While carrying out online research for my thesis topic, American literature and the EN6016, Research Skills module, I discovered a very interesting documentary series titled “We Shall Remain” on the PBS website, which provides a contemporary rendition of Native American history.
Not only is this documentary series useful for providing a historical context for the Native American literature I am reading, but the PBS website also contains other webpages on American literature and film that are relevant to taught section of my course.
One website that is a part of the PBS website and is certainly worth mentioning is The American Novel. This website discusses the evolution of the American novel by covering a temporal trajectory of about 200 years. It also provides an in-dept discussion of about 50 authors and novel, along with acknowledging the literary movements they influenced or inspired.
What is particularly remarkable about this website is its easy-to-use interface. Everything is clearly laid out so navigation is simple. The website also divides its categories into 4 sections: ‘Literary Timeline’; ‘Six Novel Ideas’; ‘My Favorite Novel’; ‘Elements of the Novel’; and ‘Top Novel Lists’.
The ‘Six Novel Ideas’ section is exceptionally useful for any scholar of American literature as it uses six themes as a lens in order to discuss the American novel. The six themes are: American Dream, Melting Pot, The Colour Line, Crisis of Faith, Violence and The Forbidden. By exploring the American novel in this manner, it makes it very easy to draw thematic links and connections between other novels that share the same themes, which is what I am expected to do as a student of American literature and film.
The ‘Elements of the Novel’ section is also useful for building an in-dept knowledge of a novel or author as one can take an entertaining, interactive quizz that tests one’s knowledge of, as the title suggests, elements of the novel.
The aforementioned website is only one example of what the PBS website has to offer. Other interesting and educational website explore topics such as the American Civil War, slave narratives, American photography, ‘The Rise and Fall of Jim Crow’, and the Vietnam War, to name but a very few because there is a comprehensive list of program title from A-Z that can be viewed here.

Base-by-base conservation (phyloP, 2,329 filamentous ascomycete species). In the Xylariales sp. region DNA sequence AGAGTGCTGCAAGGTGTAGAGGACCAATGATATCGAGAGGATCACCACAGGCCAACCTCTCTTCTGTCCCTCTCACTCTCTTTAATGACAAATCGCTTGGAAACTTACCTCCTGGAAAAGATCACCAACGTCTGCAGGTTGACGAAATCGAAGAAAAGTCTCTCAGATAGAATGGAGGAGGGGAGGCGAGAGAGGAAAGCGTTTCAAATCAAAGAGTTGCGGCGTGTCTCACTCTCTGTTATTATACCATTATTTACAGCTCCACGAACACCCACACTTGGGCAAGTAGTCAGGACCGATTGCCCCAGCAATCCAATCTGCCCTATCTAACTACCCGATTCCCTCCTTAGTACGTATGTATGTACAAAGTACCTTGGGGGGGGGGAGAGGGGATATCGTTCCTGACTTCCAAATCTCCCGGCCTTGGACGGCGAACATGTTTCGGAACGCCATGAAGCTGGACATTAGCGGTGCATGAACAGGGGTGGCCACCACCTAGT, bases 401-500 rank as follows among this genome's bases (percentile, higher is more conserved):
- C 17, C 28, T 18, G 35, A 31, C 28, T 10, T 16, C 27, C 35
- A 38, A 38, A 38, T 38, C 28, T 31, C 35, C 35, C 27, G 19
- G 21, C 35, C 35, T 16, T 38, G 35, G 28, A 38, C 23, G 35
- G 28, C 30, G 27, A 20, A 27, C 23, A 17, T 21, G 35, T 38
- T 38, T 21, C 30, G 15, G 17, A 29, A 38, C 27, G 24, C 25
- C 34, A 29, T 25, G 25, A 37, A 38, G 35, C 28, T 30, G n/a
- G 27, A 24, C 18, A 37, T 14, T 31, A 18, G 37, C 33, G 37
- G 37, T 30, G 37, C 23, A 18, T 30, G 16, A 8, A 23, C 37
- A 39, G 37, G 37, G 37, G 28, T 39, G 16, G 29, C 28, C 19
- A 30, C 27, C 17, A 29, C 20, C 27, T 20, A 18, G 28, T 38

Here is the rest of episode 1:
Part 10 (Credits):
“The longer we captivate someone and make them think about what they are seeing, the better chance we have of them understanding what it is we’re trying to say with the photography.” (Nighswander qtd. in Horton 223)
Figure 1: Kidnapping scene. The Black Hand (1906). 2011.
Early American films, photography and immigration from the Progressive era were the topics of discussion in today’s class. One of the silent films from what is known as the “primitive era” or “early cinema period” we examined is The Black Hand (1906). It is classed as the first gangster film and this is apparent from its titular connotations. The signing of the appellation “Black Hand” to a letter is associated with the Italian mafia’s means of communicating the significance of a threat, which will only conclude with death if requests are not fulfilled. The threat anxiety gangsters inflicted on society is symptomatic of a national xenophobia concerning the then-present mistrust of foreigners in the US. America’s treatment of white European immigrants in comparison to the treatment of blacks and Native Americans is a topic I am interested in because it exposes the racial inequalities of America’s race relations.
The film also differentiates between America’s perception of the ‘good’ and ‘bad’ immigrant by juxtaposing the non-assimilated, gang affiliated criminal with the hard-working, partially assimilated, butcher.
The moral bifurcation of immigrants is also evident from Jacob Riis’s photography. Riis was one of the first photojournalists of America who later became known as “the great Emancipator of the slums” (qtd. in Quirke 561). Photography was the most important propagandist tool of the Progressive era because it could be utilised to reinforce social ideologies.
Figure 2: Jacob Riis’s “Bandits’ Roost” (1888). Web. 2011
The title of this photograph is “Bandit’s Roost” (1888) (see figure 2) which is the name of an alleyway in Manhattan’s Five Points neighbourhood, which is also the setting of the Scorsese’s film, Gangs of New York (2002).
The criminality of the immigrants is conveyed through their body language, the light and dark contrasts of the background and the weaponry in the foreground of the photograph. Riis is particularly interested in the concept of illumination, which conveys connotations of revelation and religion. His photography is illuminating their situation, while the photographic usage of light and its absence suggests the divine intervention he intends from social reformation.
There is also a sense of community apparent from the tight knit, proximity of the immigrants’ residency, which is sustained by the loyalty-at-all-costs ethos cementing their social unity. Martin Scorsese’s films emphasize the importance of group morality and intergroup loyalty in his microcosmic depiction of the mafia ethos.
Consequently, early American film and photography capture the social issues concerning immigrants, occupying America’s social consciousness.
Horton, Brian. Associated Press Guide to Photojournalism. New York: McGraw-Hill, 2001. Print.
Quirke, Carol. “Picturing the Poor: Jacob Riis Reform Photography.” Reviews in American History 36.4 (2008): 557-565. Project Muse. Web. 05 Oct. 2010.
Posted in American Photography, American Society and Ethnicity, Film Studies, Films, Immigration, Jacob Riis, Martin Scorsese, Race, Task 3-American Society and Immigrant Experience
Tagged American Film, Bandit's Roost, Black, Black Hand, Film, Gangs of New York, gangster, Italian Mafia, Italian-American, Jacob Riis, Martin Scorsese, Native American, Progressive Era, Race